German Siege of Leningrad, September 8, 1941 to January 27, 1944

Nurses tending wounded in Leningrad, September 10, 1941 Leningraders evacuating homes destroyed by German bombing

Left: Nurses help people wounded in the first bom­bard­ment of Lenin­grad, Septem­ber 10, 1941. Of the roughly 30,000 medi­cal doc­tors and 100,000 medi­cal nurses in pre-war Lenin­grad, less than a half survived the siege.

Right: Citizens of Leningrad leave their homes de­stroyed by Ger­man bombing, Decem­ber 10, 1942. Between June and Septem­ber 1942, Ger­mans sta­tioned newer, heavy artil­lery cap­able of firing 800 kg (1764 lb) shells 6–16 miles from the city. They made spe­cial maps of the city for artil­lery bom­bard­ments, tar­geting city infra­struc­ture, busi­nesses, trans­por­ta­tion, schools, and hos­pi­tals. Addi­tionally, hun­dreds of Luft­waffe bombers dropped incen­di­ary and high-explo­sive bombs on the city. During the horrific siege 3,200 resi­den­tial buildings, 9,000 wooden houses, and 840 fac­to­ries and plants were de­stroyed in Lenin­grad and sub­urbs, leaving the city a “ghost city” of thou­sands of ruined and abandoned buildings.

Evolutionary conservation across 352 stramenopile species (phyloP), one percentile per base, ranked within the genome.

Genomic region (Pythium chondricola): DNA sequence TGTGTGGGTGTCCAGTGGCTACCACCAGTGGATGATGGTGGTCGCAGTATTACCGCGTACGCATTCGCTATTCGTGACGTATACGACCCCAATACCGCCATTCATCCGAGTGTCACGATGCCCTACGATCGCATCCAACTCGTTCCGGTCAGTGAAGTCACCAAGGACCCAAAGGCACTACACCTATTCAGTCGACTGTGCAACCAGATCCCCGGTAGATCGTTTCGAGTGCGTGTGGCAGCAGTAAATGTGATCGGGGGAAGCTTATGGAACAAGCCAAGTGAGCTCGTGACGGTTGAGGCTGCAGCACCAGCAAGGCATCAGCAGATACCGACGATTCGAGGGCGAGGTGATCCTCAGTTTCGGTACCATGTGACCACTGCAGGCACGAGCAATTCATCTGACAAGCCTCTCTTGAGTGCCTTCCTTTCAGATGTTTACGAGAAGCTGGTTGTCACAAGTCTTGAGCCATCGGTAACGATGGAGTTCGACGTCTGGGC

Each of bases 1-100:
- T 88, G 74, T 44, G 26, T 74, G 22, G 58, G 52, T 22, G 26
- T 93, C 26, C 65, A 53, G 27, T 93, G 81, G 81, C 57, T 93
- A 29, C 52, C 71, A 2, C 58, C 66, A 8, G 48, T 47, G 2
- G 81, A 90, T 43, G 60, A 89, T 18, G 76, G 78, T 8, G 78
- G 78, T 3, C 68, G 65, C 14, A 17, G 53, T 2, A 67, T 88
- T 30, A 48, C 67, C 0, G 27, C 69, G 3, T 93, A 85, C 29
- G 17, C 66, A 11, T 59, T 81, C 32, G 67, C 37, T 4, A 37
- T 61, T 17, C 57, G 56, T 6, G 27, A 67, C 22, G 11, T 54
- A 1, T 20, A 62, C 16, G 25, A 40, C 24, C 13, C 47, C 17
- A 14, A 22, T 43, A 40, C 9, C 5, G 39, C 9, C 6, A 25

Burying Leningrad siege victims Cleaning a Leningrad street, 1942

Left: Leningraders struggled to stay alive and defend their city in the most appalling con­di­tions. They were bombed, shelled, starved, and frozen. They dug tank traps and trenches, built shel­ters and forti­fi­cations, fought fires, cleared rubble, tended the wounded, and, for as long as they had strength to do so, buried their dead. Many (3 per­cent) were killed by bombs or shells, but most (97 per­cent) died of hun­ger and cold. Here three men are seen burying victims of Lenin­grad’s siege, October 1, 1942.

Right: This photo show citizens of Lenin­grad cleaning a street after the first win­ter in the besieged city, March 8, 1942. For the defense of the city and tena­city of the civil­ian sur­vi­vors of the siege, Lenin­grad was the first city in the former Soviet Union to be awarded the title of a Hero City in 1945.